Montgomery County in Southwest Ohio has seen a staggering increase in fatal overdoses since the start of 2017 — an influx so severe the county coroner’s office briefly ran out of room for additional bodies.
“I have not experienced anything like this in my career,” said Montgomery County Coroner’s Office Director Ken Betz, who noted the office sent the extra bodies to local funeral parlors.
“We’ve absolutely seen a spike in deaths due to accidental drug overdose,” Betz said.
The county has faced approximately 54 accidental drug overdose deaths in January alone, and the number of victims in the county soared from 259 in 2015 to approximately 355 in 2016, Betz said.
The opioid epidemic has had a particular impact on Montgomery County, home to Dayton, a city that topped the list of “drugged-out cities” in America in 2016. The crisis has flooded law enforcement and public health officials with more work while draining their funding at the same time.
“We’re an organization that is used to doing four or five forensic exams a day, now doing consistently 10 or 11 day, and the staff is tired,” Betz said. “The doctor is tired, the morgue staff is tired, the investigators are tired. We need some relief, and that’s what we’re looking at right now.”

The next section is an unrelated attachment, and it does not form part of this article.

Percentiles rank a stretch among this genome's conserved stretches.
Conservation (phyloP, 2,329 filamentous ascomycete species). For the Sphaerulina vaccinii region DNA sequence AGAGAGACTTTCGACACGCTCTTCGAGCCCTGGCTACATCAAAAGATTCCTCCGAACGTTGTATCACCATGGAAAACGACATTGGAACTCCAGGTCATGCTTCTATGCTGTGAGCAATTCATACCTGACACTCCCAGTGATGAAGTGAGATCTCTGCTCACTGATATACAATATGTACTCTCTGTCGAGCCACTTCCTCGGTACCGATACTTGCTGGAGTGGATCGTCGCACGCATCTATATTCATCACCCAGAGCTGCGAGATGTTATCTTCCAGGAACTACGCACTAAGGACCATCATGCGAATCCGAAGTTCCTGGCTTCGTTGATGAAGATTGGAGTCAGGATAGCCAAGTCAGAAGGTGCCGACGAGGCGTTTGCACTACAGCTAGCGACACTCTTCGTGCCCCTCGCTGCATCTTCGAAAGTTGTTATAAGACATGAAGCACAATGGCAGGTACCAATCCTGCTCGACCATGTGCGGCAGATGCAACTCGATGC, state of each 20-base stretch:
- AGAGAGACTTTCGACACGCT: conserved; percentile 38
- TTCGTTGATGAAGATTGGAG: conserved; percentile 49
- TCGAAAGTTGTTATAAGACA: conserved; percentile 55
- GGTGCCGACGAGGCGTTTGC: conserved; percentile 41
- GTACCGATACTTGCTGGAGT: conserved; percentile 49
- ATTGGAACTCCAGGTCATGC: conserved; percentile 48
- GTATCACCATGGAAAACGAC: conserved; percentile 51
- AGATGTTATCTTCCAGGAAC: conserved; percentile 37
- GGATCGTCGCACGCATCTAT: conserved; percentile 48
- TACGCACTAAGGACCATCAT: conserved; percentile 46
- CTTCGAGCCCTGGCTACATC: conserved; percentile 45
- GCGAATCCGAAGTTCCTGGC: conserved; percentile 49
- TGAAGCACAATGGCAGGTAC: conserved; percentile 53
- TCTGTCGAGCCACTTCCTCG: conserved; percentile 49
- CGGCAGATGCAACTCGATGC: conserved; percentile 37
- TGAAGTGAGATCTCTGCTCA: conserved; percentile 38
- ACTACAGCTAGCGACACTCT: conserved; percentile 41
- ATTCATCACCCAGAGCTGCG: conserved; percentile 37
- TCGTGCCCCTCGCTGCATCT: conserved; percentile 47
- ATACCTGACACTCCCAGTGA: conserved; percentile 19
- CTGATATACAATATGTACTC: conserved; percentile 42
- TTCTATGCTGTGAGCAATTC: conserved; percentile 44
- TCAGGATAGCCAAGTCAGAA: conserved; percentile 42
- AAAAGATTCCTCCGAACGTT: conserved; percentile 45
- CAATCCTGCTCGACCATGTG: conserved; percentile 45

Drug overdoses have overtaken car crashes as the leading cause of death in the U.S., according to the American Society of Addiction Medicine, and some reports have even found a higher percentage of Americans use prescription painkillers than tobacco.
Heroin usage among young Americans has doubled in just the past decade, according to data from the CDC. Fentanyl, a fast-acting synthetic pain reliever that can be 50 times more potent than heroin, may be playing a key role.
“Many of the deceased have a syringe literally in their hand or arm. They inject, and they drop,” Betz said. “There’s some very powerful drugs on the street, and I think the users have no idea what they’re getting. They’re not getting heroin; they’re getting heroin-fentanyl.”
“The ‘underground,’ the ability to purchase fentanyl directly through the mail, is very cheap, very accessible, and people get instantly hooked,” Betz said. “That’s why we’re trying to get it out there, to the public, that there’s some bad stuff in the community killing our citizens.”
Although the proliferation of Narcan, an opiate antidote, and other methods have helped, county coroner data show the overdose death rate has not declined. If the level of overdoses in 2017 stays consistent with the rate from January, Montgomery County alone could push 600 fatalities by year’s end. Betz hopes to see the fight continue.
“We’ve tried television, we’ve tried radio, we’ve got to get into the schools to let folks know how deadly this epidemic is,” Betz said. “Twenty years ago, we had heroin, but there was still day to day existing and working within the community. Now, this is killing the community.”